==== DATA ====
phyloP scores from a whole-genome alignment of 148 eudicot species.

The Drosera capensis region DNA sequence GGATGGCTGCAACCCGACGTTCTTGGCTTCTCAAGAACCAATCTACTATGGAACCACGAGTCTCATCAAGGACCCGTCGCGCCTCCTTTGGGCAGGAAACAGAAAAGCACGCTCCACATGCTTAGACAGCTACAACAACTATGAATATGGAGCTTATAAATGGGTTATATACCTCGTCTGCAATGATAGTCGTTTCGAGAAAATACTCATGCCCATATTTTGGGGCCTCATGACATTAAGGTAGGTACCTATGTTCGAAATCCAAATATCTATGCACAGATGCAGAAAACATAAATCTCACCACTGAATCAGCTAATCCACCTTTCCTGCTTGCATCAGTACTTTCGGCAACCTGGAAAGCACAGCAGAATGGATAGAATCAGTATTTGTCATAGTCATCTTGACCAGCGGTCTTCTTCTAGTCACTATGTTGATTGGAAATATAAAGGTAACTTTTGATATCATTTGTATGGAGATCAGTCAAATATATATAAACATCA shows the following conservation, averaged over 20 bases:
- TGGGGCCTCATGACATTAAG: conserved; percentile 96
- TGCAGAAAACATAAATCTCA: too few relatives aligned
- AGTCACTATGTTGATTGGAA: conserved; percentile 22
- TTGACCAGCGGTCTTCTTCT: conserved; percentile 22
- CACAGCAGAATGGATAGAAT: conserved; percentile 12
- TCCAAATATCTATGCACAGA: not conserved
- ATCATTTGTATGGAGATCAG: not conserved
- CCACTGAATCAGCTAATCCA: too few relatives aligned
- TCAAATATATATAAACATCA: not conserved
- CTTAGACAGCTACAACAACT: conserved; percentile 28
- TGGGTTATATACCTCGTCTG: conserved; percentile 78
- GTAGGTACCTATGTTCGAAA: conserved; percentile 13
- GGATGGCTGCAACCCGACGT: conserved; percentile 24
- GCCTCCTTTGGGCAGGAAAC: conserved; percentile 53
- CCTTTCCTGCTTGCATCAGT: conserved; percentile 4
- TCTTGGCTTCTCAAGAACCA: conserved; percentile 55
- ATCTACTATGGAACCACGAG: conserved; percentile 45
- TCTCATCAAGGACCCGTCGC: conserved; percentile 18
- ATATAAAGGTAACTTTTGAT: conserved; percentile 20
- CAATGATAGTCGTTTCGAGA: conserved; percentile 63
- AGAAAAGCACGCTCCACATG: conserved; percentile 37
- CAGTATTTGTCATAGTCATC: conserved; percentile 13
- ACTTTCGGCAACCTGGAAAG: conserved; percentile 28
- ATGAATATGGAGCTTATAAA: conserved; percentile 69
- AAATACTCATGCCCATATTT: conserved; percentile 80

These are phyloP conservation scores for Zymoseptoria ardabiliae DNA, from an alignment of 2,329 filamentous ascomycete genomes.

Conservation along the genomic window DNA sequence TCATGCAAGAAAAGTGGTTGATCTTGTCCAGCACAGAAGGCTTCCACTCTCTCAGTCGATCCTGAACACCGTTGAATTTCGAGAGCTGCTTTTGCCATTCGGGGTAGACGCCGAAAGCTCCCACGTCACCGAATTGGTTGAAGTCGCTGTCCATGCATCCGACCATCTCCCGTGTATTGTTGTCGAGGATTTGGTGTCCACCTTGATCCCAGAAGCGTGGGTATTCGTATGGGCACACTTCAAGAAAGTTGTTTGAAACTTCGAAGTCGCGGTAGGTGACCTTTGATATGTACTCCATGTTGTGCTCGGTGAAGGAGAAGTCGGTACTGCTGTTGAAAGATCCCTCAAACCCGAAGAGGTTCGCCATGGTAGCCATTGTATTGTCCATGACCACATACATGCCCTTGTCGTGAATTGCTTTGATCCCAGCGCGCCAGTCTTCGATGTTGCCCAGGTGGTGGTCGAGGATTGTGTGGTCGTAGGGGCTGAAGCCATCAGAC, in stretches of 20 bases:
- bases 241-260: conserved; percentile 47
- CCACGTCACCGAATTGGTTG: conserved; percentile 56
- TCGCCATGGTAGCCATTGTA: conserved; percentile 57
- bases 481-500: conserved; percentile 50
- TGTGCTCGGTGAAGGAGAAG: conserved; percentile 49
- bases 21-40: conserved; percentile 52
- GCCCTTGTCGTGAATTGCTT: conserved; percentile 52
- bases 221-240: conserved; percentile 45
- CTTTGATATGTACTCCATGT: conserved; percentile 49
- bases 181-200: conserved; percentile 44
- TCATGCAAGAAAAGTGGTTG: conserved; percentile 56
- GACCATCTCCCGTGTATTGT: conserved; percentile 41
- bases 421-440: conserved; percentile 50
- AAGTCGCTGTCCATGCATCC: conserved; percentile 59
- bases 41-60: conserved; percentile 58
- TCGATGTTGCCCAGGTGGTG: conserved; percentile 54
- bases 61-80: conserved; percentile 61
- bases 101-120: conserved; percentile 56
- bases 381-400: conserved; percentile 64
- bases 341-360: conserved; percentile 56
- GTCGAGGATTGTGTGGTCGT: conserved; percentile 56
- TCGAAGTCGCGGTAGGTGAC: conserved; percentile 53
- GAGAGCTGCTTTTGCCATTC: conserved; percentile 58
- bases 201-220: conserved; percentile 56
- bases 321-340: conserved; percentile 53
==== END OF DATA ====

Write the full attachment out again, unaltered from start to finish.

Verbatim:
phyloP scores from a whole-genome alignment of 148 eudicot species.

The Drosera capensis region DNA sequence GGATGGCTGCAACCCGACGTTCTTGGCTTCTCAAGAACCAATCTACTATGGAACCACGAGTCTCATCAAGGACCCGTCGCGCCTCCTTTGGGCAGGAAACAGAAAAGCACGCTCCACATGCTTAGACAGCTACAACAACTATGAATATGGAGCTTATAAATGGGTTATATACCTCGTCTGCAATGATAGTCGTTTCGAGAAAATACTCATGCCCATATTTTGGGGCCTCATGACATTAAGGTAGGTACCTATGTTCGAAATCCAAATATCTATGCACAGATGCAGAAAACATAAATCTCACCACTGAATCAGCTAATCCACCTTTCCTGCTTGCATCAGTACTTTCGGCAACCTGGAAAGCACAGCAGAATGGATAGAATCAGTATTTGTCATAGTCATCTTGACCAGCGGTCTTCTTCTAGTCACTATGTTGATTGGAAATATAAAGGTAACTTTTGATATCATTTGTATGGAGATCAGTCAAATATATATAAACATCA shows the following conservation, averaged over 20 bases:
- TGGGGCCTCATGACATTAAG: conserved; percentile 96
- TGCAGAAAACATAAATCTCA: too few relatives aligned
- AGTCACTATGTTGATTGGAA: conserved; percentile 22
- TTGACCAGCGGTCTTCTTCT: conserved; percentile 22
- CACAGCAGAATGGATAGAAT: conserved; percentile 12
- TCCAAATATCTATGCACAGA: not conserved
- ATCATTTGTATGGAGATCAG: not conserved
- CCACTGAATCAGCTAATCCA: too few relatives aligned
- TCAAATATATATAAACATCA: not conserved
- CTTAGACAGCTACAACAACT: conserved; percentile 28
- TGGGTTATATACCTCGTCTG: conserved; percentile 78
- GTAGGTACCTATGTTCGAAA: conserved; percentile 13
- GGATGGCTGCAACCCGACGT: conserved; percentile 24
- GCCTCCTTTGGGCAGGAAAC: conserved; percentile 53
- CCTTTCCTGCTTGCATCAGT: conserved; percentile 4
- TCTTGGCTTCTCAAGAACCA: conserved; percentile 55
- ATCTACTATGGAACCACGAG: conserved; percentile 45
- TCTCATCAAGGACCCGTCGC: conserved; percentile 18
- ATATAAAGGTAACTTTTGAT: conserved; percentile 20
- CAATGATAGTCGTTTCGAGA: conserved; percentile 63
- AGAAAAGCACGCTCCACATG: conserved; percentile 37
- CAGTATTTGTCATAGTCATC: conserved; percentile 13
- ACTTTCGGCAACCTGGAAAG: conserved; percentile 28
- ATGAATATGGAGCTTATAAA: conserved; percentile 69
- AAATACTCATGCCCATATTT: conserved; percentile 80

These are phyloP conservation scores for Zymoseptoria ardabiliae DNA, from an alignment of 2,329 filamentous ascomycete genomes.

Conservation along the genomic window DNA sequence TCATGCAAGAAAAGTGGTTGATCTTGTCCAGCACAGAAGGCTTCCACTCTCTCAGTCGATCCTGAACACCGTTGAATTTCGAGAGCTGCTTTTGCCATTCGGGGTAGACGCCGAAAGCTCCCACGTCACCGAATTGGTTGAAGTCGCTGTCCATGCATCCGACCATCTCCCGTGTATTGTTGTCGAGGATTTGGTGTCCACCTTGATCCCAGAAGCGTGGGTATTCGTATGGGCACACTTCAAGAAAGTTGTTTGAAACTTCGAAGTCGCGGTAGGTGACCTTTGATATGTACTCCATGTTGTGCTCGGTGAAGGAGAAGTCGGTACTGCTGTTGAAAGATCCCTCAAACCCGAAGAGGTTCGCCATGGTAGCCATTGTATTGTCCATGACCACATACATGCCCTTGTCGTGAATTGCTTTGATCCCAGCGCGCCAGTCTTCGATGTTGCCCAGGTGGTGGTCGAGGATTGTGTGGTCGTAGGGGCTGAAGCCATCAGAC, in stretches of 20 bases:
- bases 241-260: conserved; percentile 47
- CCACGTCACCGAATTGGTTG: conserved; percentile 56
- TCGCCATGGTAGCCATTGTA: conserved; percentile 57
- bases 481-500: conserved; percentile 50
- TGTGCTCGGTGAAGGAGAAG: conserved; percentile 49
- bases 21-40: conserved; percentile 52
- GCCCTTGTCGTGAATTGCTT: conserved; percentile 52
- bases 221-240: conserved; percentile 45
- CTTTGATATGTACTCCATGT: conserved; percentile 49
- bases 181-200: conserved; percentile 44
- TCATGCAAGAAAAGTGGTTG: conserved; percentile 56
- GACCATCTCCCGTGTATTGT: conserved; percentile 41
- bases 421-440: conserved; percentile 50
- AAGTCGCTGTCCATGCATCC: conserved; percentile 59
- bases 41-60: conserved; percentile 58
- TCGATGTTGCCCAGGTGGTG: conserved; percentile 54
- bases 61-80: conserved; percentile 61
- bases 101-120: conserved; percentile 56
- bases 381-400: conserved; percentile 64
- bases 341-360: conserved; percentile 56
- GTCGAGGATTGTGTGGTCGT: conserved; percentile 56
- TCGAAGTCGCGGTAGGTGAC: conserved; percentile 53
- GAGAGCTGCTTTTGCCATTC: conserved; percentile 58
- bases 201-220: conserved; percentile 56
- bases 321-340: conserved; percentile 53